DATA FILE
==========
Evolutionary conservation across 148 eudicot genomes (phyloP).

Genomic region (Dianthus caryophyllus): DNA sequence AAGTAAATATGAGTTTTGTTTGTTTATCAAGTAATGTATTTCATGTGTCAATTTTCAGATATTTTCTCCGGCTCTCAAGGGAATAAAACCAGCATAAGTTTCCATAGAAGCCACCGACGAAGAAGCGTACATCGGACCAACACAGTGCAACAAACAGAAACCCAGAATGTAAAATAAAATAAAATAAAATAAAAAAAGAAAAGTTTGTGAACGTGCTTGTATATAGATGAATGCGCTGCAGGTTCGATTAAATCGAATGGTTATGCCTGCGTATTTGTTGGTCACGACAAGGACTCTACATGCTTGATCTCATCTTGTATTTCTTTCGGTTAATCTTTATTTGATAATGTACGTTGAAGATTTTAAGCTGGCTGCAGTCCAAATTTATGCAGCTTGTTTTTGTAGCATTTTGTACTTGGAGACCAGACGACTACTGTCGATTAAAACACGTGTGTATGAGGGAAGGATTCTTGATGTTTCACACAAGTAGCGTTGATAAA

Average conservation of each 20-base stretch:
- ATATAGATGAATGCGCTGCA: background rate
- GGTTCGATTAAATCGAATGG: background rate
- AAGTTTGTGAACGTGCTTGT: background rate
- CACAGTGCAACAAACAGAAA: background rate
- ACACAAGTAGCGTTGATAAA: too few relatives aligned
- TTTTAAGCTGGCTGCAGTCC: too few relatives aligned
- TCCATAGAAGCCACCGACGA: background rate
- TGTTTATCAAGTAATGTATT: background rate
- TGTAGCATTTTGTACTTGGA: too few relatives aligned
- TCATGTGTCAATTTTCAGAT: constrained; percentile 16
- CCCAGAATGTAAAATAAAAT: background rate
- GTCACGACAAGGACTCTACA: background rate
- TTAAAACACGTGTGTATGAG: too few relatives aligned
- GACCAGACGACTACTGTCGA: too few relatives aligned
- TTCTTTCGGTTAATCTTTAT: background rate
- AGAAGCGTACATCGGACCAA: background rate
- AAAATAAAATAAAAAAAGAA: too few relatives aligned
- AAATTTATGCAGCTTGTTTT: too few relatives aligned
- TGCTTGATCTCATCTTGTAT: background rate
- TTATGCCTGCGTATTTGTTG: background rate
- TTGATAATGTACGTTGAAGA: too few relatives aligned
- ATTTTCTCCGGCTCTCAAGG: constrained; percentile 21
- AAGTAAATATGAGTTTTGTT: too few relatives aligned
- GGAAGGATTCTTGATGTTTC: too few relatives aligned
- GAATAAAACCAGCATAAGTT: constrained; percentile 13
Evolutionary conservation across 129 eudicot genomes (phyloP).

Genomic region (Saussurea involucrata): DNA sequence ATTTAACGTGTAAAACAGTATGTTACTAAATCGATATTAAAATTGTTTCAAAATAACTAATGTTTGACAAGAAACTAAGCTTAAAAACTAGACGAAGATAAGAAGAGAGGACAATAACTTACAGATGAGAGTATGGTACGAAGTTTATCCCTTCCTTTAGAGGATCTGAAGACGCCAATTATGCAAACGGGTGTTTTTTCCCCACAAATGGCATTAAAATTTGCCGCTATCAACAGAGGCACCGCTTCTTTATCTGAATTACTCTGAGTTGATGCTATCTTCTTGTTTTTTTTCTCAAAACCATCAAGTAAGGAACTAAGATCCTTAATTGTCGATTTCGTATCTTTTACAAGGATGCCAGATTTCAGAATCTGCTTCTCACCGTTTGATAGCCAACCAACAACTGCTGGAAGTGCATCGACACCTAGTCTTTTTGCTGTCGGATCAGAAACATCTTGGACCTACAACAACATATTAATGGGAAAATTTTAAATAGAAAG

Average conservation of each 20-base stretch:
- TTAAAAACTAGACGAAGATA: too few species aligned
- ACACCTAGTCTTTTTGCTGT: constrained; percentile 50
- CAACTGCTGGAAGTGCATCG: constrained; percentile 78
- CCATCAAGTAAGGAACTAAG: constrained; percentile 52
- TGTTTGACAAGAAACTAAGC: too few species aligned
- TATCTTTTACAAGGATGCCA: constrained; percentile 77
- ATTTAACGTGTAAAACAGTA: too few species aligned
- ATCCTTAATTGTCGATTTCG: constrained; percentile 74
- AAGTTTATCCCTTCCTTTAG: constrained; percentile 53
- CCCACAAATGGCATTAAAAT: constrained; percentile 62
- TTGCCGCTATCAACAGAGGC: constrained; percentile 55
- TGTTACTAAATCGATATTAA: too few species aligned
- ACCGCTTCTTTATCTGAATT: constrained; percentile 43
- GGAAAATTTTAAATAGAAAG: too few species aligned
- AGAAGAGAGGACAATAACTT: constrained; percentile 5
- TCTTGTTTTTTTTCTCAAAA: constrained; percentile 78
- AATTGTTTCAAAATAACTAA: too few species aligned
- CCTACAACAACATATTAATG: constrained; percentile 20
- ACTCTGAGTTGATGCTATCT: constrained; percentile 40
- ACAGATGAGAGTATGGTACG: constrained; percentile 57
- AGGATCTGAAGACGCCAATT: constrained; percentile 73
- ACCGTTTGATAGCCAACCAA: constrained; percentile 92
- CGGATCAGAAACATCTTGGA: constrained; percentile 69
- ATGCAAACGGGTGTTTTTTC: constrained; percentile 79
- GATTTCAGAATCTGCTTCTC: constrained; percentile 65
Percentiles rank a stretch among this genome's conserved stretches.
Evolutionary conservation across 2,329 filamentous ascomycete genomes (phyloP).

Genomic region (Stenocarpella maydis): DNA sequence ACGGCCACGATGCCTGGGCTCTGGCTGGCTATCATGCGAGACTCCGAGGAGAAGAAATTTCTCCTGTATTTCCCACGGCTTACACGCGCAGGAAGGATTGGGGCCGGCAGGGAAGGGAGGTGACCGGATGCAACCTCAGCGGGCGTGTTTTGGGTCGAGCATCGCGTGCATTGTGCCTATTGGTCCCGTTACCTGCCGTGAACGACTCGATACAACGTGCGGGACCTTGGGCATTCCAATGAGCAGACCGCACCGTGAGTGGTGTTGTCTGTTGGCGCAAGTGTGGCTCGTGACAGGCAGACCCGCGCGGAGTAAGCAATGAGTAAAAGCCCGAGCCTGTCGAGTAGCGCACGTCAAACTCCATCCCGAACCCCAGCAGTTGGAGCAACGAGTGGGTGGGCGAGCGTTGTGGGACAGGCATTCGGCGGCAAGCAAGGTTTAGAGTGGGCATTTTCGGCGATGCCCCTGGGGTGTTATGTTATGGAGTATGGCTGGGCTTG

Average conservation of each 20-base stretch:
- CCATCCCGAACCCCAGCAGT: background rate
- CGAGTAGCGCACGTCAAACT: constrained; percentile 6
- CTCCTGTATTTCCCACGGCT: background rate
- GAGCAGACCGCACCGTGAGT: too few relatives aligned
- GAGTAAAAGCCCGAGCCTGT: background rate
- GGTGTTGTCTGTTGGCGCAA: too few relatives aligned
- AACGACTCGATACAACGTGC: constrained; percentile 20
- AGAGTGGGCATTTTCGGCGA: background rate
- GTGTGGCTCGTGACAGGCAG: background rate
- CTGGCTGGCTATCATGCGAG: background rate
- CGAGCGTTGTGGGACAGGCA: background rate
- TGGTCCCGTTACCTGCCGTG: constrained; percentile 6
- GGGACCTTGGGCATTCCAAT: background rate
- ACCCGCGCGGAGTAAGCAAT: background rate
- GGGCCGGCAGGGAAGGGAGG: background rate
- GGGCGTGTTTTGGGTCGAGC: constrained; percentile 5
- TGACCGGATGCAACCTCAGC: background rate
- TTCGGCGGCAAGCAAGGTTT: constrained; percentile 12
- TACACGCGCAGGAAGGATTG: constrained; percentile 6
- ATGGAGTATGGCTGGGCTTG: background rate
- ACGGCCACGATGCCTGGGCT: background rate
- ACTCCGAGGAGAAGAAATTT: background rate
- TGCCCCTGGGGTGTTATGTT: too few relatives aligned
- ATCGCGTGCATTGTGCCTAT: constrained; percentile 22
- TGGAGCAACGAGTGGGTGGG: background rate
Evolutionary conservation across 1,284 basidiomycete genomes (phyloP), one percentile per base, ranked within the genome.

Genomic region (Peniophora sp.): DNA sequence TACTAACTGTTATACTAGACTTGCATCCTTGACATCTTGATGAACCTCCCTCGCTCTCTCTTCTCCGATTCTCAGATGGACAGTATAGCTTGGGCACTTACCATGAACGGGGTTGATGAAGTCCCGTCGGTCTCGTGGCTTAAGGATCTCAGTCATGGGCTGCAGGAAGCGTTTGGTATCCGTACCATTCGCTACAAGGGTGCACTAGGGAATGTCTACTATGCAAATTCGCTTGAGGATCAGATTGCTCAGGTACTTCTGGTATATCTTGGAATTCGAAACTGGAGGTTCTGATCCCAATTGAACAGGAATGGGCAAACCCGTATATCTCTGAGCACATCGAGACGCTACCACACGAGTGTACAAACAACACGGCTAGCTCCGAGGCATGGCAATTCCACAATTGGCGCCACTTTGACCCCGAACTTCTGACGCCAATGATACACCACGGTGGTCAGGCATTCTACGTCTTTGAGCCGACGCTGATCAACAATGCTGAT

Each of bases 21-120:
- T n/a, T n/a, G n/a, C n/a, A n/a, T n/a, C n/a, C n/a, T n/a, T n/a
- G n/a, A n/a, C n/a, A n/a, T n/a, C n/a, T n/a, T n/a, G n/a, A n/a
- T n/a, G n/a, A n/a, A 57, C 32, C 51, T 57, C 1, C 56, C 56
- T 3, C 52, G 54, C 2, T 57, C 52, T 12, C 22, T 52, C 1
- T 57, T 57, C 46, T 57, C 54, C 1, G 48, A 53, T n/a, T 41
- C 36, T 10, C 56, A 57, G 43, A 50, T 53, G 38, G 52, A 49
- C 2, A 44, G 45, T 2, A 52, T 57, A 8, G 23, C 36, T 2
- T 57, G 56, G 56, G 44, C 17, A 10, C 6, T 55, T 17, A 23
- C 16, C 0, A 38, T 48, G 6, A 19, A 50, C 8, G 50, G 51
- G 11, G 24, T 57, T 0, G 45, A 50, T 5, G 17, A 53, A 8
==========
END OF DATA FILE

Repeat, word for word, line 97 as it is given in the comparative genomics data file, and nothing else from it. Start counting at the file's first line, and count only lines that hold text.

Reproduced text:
- C 16, C 0, A 38, T 48, G 6, A 19, A 50, C 8, G 50, G 51